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Female celebrities, paparazzi and mental health in the 00s

The paparazzi have been a persistent force in pop culture, fuelling our obsession with female celebrities, but at what cost?

In light of the recent events surrounding Britney Spears and her conservatorship, we naturally question how her situation escalated to this point.

How on earth did someone in her position of power end up in such a powerless and debilitating predicament?

female celebrities media paparazzi abuse harrassment britney spears 2000's
Image: Independent

Ultimately, her mental health was labelled as the reason for her conservatorship.

Following a highly publicised mental breakdown in 2007, Spears was deemed unfit to “properly care and manage herself“, where her father, Jamie, was handed the reigns to her life.

This decision resulted in over 10 years of conflict for Britney, the details of which were only recently made public.

While Spear’s personal issues at the time may have loaded the gun, the ruthless antagonization from the paparazzi and the constant criticism from tabloid media, likely pulled the trigger on her mental health and subsequent breakdown.

Spears’ experience is not singular.

During the 2000s, other female celebrities had their ‘fall from grace’ thoroughly documented by the paparazzi and tabloid media. They were treated as entertainment pieces for people to devour and for the tabloids to profit from.

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Image: Fashion Industry Broadcast

Think about the media frenzy around Anna Nicole Smith, Amy Winehouse, Lindsay Lohan and Amanda Bynes.

All very different women, united by their status as paparazzi targets due to their inner turmoil’s.

Amy Winehouse was certainly not the first celebrity to be harassed by paparazzi.

Still, her rise to fame during the social media age made her more visible and intriguing.

Her hit song, Back to Black (2006), was released around the time Facebook, Twitter and Youtube were introduced, which altered the way we consume content and, therefore, perceive celebrities.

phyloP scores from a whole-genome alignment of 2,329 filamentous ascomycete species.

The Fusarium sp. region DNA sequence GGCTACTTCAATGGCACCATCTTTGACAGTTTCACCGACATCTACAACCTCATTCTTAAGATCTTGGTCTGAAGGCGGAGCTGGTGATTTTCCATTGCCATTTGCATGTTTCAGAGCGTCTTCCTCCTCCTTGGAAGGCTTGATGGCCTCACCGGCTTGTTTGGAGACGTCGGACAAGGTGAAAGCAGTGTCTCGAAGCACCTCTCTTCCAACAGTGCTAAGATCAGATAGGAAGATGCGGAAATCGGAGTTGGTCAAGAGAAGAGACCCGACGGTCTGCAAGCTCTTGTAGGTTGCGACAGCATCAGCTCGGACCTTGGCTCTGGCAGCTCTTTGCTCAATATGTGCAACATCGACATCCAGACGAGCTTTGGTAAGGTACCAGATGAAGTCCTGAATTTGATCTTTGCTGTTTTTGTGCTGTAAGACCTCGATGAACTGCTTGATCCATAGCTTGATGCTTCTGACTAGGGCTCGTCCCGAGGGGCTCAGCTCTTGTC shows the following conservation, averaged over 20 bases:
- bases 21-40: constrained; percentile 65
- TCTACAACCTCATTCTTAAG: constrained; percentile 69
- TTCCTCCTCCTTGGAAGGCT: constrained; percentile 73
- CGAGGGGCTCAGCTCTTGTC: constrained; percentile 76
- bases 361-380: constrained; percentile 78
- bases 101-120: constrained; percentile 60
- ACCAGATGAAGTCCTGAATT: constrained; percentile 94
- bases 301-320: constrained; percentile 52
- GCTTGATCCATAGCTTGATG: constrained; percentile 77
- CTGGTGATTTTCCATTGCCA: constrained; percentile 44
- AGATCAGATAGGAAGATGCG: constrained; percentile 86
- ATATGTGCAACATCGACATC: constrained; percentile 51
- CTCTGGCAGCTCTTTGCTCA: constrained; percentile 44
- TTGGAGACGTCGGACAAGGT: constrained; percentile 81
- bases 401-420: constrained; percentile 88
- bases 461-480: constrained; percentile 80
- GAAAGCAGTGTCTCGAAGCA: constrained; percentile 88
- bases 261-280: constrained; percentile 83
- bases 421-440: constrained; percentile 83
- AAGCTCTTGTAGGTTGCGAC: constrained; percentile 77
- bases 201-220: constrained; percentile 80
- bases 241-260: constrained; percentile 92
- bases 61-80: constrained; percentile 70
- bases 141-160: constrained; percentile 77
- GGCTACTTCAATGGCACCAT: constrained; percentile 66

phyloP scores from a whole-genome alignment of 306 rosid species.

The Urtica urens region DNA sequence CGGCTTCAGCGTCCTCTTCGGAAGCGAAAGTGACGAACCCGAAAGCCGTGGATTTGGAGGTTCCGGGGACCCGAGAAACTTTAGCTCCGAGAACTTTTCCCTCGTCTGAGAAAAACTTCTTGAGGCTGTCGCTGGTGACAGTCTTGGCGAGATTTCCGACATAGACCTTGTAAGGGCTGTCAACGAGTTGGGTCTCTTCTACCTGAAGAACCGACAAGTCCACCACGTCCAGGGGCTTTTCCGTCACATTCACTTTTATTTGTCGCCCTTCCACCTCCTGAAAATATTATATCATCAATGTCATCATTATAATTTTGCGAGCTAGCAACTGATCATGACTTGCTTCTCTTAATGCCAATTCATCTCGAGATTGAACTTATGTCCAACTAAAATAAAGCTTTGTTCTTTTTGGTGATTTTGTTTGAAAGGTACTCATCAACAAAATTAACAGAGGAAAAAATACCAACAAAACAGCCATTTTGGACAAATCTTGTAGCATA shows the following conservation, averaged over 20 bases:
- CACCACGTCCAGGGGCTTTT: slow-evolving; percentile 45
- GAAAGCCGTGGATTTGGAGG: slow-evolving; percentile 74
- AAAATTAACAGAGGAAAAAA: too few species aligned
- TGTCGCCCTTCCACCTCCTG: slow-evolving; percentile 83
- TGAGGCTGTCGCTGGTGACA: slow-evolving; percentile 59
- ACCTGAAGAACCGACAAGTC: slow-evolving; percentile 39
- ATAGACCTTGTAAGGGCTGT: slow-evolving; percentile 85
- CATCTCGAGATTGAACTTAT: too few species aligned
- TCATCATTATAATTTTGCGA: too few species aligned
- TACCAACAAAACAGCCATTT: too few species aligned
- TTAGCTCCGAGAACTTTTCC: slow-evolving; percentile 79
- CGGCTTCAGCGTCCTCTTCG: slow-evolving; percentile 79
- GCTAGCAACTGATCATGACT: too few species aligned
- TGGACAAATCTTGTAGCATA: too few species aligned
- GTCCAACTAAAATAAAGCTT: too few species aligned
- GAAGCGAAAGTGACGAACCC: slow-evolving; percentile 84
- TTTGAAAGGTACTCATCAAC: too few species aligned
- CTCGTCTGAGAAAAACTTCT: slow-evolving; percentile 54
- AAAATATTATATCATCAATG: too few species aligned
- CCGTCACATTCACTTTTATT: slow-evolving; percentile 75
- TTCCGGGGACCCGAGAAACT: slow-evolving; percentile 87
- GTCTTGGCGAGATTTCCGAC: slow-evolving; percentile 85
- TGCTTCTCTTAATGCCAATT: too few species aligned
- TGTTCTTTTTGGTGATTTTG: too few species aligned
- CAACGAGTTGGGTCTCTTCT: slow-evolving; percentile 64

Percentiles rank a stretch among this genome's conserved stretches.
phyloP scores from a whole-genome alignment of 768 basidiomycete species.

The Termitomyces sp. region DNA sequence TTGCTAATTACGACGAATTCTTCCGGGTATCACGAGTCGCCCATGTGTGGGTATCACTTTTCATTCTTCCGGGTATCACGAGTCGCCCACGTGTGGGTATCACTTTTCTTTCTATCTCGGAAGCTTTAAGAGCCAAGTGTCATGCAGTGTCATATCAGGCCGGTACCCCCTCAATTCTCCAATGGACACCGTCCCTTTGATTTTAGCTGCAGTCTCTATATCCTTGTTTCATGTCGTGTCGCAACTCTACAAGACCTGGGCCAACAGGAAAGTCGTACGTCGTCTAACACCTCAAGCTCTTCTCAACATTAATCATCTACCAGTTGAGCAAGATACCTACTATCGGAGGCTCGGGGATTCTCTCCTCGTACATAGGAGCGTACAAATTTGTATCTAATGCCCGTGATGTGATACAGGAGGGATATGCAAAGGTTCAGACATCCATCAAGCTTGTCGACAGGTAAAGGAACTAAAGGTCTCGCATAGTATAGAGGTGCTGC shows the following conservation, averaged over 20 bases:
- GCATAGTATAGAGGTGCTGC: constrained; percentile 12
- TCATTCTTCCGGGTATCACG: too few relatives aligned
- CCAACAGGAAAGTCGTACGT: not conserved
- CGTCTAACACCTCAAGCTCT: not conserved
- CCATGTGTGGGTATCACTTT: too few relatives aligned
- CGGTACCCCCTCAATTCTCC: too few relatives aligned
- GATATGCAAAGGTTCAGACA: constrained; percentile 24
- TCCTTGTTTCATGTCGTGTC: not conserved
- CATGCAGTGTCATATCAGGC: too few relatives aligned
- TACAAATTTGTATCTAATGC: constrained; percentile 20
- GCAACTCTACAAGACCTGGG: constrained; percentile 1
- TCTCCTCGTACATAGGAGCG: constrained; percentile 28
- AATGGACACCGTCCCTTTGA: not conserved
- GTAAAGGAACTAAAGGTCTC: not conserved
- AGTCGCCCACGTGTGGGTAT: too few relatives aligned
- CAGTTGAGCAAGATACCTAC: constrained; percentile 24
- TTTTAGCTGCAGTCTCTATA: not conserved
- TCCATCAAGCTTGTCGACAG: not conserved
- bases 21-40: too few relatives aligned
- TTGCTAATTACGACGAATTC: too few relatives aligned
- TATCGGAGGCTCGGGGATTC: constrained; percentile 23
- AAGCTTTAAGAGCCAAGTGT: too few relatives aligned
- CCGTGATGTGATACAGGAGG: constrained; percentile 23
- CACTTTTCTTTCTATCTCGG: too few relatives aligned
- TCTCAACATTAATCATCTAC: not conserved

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Image: Phawker

The paparazzi would capitalise on this increased interest with Winehouse, waiting tentatively outside her apartment to catch a glimpse. Her mental decline and drug addiction only enhanced the intrigue.

Comedians further capitalised on Winehouse’s bleak state for cheap laughs. Frankie Boyle likened her appearance to a “campaign poster for neglected horses“, and Graham Norton described Amy as a “useful punchline“.

Both of these comments were met with laughter from audiences, revealing a lot about the disconnect between people and the god-like celebrities, created by the media and fuelled by the paparazzi.

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Image: Telegraph

The early 2000s were most likely the worst era for female celebrities, with social media heightening the insatiable desire to know more about them.

Combine this with the minimal awareness of mental health issues at the time, and you get a very insensitive and relentless audience.

Nick Shymansky, a friend and producer of Winehouse, believes that it comes down to: “…this infatuation with getting up people’s skirts, or seeing someone vomit, or punching a paparazzi” before questioning “…why is there a demand for this stuff? Why do people want to see that?

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Image: Guardian

The paparazzi have been likened to “trophy hunters,” where their images are tickets to a sense of fulfilment, particularly when they have societal value. We, as the audience, grant ‘value’ when we consume this content.

Unfortunately, this is something that will not cease because humans gain pleasure from viewing the misfortune of others.

This may explain why it is so hard for us to look away when we see something horrible or tragic unfold.

In the case of celebrities, this is amplified due to their god-like appearance and disassociation from everyday people.

So, when their decline is made public, it’s even more unfathomable how someone like them could be so human and similar to us.

The above video of Britney Spears crying and asking paparazzi to “please go away” is shocking – how is this level of harassment legal?